The legends of origins of peoples, the development of kingship systems, the arrival of people in certain spots, migrations and encounters with other groups, wars and other forms of intercourses, the tracing of lineages etc, are mostly transmitted orally before the arrival of the colonial administrations in various African societies.
Proceeding from such considerations, African history in general and Nigeria’s in particular, should be approached from perspectives that admit a variety of frameworks and sources of inquiry, to be able to offer a holistic and generally satisfactory rendition of our past. This does not of course suggest an eclectic approach whereby all sorts of methods can be admitted or accepted indiscriminately.
Far from that, it merely suggests that admissible frameworks could be developed taking into account the specificities and peculiarities of African and Nigerian societies and build up or develop some research methodologies from there. Instead of the simplistic and sometimes racist classification of our history on the basis of an emphatic relationship with European history, ours should deviate towards much more elastic but rational systems of inquiry based on proven and traceable factors.
Instead of seeing our history in linear terms moving first from nothingness then to the arrival of Europeans in our midst, and from thence to the colonial and post-colonial periods, we could device better and more acceptable systems of rationalization that takes into account other factors that have shaped our societies and histories. The periods of state formation in most of our societies predated the arrival of Europeans on our shores. Therefore, the first tentative steps towards establishing frameworks for the study of African history should start from that point of departure.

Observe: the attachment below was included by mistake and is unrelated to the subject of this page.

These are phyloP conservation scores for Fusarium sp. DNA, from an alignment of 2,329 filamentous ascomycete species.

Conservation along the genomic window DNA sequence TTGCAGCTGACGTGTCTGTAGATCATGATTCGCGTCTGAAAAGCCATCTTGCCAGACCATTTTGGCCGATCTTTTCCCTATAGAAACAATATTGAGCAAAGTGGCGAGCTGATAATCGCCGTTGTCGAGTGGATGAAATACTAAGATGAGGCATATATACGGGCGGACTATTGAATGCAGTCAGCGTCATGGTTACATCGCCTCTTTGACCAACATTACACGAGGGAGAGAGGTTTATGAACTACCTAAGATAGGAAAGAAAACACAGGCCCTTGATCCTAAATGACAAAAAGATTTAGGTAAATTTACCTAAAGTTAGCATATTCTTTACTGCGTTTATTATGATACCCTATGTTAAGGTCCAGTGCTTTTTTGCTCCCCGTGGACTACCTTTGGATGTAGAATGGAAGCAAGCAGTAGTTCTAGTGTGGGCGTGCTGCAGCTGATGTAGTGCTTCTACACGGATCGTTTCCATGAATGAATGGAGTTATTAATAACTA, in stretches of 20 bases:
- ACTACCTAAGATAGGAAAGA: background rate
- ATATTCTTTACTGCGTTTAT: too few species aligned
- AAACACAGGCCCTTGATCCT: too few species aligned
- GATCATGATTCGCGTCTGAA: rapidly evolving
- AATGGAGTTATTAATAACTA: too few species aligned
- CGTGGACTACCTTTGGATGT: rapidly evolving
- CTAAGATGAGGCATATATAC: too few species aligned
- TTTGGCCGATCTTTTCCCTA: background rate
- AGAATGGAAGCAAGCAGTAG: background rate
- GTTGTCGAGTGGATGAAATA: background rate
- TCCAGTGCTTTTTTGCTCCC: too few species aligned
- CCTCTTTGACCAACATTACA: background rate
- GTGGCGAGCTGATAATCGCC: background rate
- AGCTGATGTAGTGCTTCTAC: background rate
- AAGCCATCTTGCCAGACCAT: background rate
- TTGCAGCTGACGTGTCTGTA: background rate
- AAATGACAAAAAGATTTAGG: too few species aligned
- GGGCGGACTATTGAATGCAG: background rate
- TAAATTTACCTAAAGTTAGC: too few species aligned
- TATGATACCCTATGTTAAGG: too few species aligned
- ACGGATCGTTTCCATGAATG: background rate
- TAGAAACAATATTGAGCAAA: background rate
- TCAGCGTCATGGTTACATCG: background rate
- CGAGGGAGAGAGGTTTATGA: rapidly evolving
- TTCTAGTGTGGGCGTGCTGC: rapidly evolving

Long-distance trading is the second pedestal on which African historiography could be made to stand, since that presupposes an organizational level must have been attained that allowed for the production of surplus commodities to be exchanged with other outlaying communities. It also indicates that a reasonably well organized system of transportation and trade routes linking various African communities must have been developed, that facilitated intercourses and exchanges, that subsequently led to the differentiation of classes and accumulation of wealth.
Such process inevitably led to the development of political structures, the emergence of class distinctions and stratification of societies, all leading to growth of sophistication in taste, manners, outlooks and levels of organisation. Hence, the need to clearly demonstrate this complex and interrelated progression of African history and the need to move away from a linear, biologically motivated conception of our history.
The author used to be the Deputy Permanent Representative of Nigeria to the UN in New York